The fate of an auto-show car is never certain. Some spend a year or two on the circuit and are then destroyed. Others—the lucky ones—are saved from the crusher and housed for posterity, ideally in a museum. A few (very few) wind up in the hands of private collectors.
And then there are the recycled show cars, those that are reshaped and repurposed before heading out for another tour of duty. The Manta Ray is one such car, built in 1969 from the Mako Shark II.
Mako II was a stunner. Introduced in 1965, it previewed many of the styling elements that would appear on the third-generation Corvette for 1968. Two Mako Shark II Vettes were built—a non-functioning mockup for photography, and a runner powered by a 427-inch Mk IV big-block. Once off the show circuit, the Mako Shark II was used by design chief Bill Mitchell as a driver. And then it went back into GM's styling studios to be reborn.
The Manta Ray is handsome, sure, but nowhere near as ground-breaking as the car that was sacrificed to build it. The biggest design change was to the car's rear, with buttress-like pillars aft of the back window and a stretched and tapered tail that ended in a sharp-creased Endura bumper. In front, a chin spoiler was added under the cooling ducts, and side pipes were fitted between the wheelwells, an element that was on the Mako II mockup but disappeared on the runner. The shark-like coloration of the Mako II was gone, too, though the car's paint still had something of a fishy fade from dark on top to light at the rockers.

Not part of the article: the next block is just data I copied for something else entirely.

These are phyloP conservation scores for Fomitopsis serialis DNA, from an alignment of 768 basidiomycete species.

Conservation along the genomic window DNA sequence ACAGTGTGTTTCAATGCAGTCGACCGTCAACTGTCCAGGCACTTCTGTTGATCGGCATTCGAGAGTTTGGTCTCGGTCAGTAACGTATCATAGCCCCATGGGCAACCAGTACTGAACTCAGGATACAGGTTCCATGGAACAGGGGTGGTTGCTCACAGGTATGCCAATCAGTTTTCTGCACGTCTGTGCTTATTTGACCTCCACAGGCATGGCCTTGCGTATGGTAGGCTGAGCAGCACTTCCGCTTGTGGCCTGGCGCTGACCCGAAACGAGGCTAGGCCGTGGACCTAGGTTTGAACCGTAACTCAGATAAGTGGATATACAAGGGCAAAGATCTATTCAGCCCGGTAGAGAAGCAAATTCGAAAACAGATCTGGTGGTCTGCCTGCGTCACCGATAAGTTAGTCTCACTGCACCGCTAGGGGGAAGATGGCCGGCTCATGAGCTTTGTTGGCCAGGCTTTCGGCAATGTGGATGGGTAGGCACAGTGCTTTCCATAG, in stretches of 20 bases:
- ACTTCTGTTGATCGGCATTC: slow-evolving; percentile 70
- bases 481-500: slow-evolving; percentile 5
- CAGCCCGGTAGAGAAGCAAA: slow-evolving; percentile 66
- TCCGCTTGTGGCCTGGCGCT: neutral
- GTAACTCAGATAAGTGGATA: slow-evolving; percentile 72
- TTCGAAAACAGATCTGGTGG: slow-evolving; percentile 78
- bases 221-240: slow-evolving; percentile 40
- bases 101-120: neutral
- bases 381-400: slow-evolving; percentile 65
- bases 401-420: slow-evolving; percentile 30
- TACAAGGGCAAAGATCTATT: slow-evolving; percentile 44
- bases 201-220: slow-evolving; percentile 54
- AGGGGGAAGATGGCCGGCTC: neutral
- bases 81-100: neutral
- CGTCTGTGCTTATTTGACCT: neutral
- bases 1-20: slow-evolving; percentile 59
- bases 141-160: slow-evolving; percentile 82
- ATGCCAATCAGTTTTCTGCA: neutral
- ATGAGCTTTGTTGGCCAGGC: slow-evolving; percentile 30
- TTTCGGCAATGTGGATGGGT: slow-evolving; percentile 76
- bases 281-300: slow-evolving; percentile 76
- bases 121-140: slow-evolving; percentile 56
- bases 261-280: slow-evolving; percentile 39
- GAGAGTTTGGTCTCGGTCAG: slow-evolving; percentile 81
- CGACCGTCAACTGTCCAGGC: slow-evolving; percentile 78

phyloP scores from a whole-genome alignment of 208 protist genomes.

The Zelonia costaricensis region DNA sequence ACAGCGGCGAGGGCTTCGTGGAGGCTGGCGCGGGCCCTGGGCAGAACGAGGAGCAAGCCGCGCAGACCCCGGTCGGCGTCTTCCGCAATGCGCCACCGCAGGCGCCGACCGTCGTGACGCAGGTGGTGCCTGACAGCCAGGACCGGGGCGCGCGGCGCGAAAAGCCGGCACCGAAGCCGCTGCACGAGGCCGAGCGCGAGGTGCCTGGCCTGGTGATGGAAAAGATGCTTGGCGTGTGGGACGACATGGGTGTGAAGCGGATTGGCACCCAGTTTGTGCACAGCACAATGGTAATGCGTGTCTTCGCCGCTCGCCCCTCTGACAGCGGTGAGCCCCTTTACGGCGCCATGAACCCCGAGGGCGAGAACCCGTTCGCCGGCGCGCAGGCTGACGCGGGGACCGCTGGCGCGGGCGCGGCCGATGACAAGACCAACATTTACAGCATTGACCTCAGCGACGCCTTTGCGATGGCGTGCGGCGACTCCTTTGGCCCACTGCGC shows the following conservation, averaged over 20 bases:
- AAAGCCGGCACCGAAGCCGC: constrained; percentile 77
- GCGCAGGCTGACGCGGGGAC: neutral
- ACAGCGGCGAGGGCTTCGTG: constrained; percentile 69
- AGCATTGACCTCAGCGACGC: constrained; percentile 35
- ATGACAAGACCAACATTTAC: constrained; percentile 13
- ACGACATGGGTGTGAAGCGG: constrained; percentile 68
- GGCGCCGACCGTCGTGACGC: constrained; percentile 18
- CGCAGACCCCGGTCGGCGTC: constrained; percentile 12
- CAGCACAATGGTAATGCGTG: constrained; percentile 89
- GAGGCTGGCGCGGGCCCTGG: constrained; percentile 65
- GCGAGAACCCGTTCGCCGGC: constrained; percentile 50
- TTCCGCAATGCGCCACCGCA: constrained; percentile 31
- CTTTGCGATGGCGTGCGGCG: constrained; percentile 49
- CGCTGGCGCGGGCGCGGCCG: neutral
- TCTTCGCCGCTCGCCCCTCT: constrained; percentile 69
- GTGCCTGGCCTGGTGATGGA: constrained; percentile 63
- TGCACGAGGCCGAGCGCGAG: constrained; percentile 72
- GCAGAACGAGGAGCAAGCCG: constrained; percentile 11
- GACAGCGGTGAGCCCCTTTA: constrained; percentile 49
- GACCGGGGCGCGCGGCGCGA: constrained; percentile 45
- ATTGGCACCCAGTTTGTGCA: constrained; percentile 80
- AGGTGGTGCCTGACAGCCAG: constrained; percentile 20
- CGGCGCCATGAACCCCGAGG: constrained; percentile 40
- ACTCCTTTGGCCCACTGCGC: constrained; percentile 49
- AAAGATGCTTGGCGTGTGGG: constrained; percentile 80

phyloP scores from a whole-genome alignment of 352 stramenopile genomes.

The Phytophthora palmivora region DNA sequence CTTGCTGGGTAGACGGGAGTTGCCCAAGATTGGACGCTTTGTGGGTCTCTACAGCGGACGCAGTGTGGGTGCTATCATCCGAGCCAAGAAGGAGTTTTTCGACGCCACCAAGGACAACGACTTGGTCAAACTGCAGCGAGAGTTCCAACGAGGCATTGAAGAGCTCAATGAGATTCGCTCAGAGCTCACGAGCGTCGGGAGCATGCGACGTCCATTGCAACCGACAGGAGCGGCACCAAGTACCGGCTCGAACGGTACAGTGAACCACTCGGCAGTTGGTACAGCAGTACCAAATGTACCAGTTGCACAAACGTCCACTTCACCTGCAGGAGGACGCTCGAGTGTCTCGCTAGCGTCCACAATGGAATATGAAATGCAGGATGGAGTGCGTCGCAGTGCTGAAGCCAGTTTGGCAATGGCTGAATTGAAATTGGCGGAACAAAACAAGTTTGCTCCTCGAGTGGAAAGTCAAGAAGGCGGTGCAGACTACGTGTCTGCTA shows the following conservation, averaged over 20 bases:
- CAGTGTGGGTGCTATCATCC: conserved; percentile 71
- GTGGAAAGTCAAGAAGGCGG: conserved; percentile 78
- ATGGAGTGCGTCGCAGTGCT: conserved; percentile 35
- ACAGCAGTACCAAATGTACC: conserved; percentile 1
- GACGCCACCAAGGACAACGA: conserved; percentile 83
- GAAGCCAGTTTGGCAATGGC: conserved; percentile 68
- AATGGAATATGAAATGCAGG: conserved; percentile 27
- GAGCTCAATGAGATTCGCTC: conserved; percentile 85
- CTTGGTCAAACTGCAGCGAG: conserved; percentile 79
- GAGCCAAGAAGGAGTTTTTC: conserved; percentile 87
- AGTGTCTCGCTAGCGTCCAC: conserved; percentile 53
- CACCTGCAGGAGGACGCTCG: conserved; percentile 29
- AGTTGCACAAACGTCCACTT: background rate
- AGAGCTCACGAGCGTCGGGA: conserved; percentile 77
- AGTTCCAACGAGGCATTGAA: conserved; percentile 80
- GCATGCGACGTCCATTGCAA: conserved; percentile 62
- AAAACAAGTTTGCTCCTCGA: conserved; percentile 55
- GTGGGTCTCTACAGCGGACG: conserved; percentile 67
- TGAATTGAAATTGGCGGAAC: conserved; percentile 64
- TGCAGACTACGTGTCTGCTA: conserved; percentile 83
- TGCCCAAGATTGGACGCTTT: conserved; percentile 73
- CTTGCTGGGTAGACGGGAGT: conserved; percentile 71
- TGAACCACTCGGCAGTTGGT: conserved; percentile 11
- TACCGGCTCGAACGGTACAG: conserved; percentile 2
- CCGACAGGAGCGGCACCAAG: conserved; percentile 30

Where the Manta Ray did seriously push the envelope was underhood. By 1969 the Mk IV big-block was old news; this showpiece needed something truly special. And it got it: the all-aluminum ZL1, essentially a solid-lifter, 12:1-compression racing engine that Chevrolet made available for a select few production cars. The factory rated it at 430 hp; 500 to 600 was more realistic. And it was pricey, adding nearly $5,000 to the cost of the Corvette or Camaro it went into. As such it's a rarity among Corvettes. Reportedly just three ZL1 engines were put in Vettes by the factory, two in production cars and the third in the Manta Ray.
Unlike so many styling exercises, the Manta Ray did not disappear into the jaws of a crusher or someone's private collection after it served its tour as a showpiece. It lives a pampered life at the GM Heritage Center.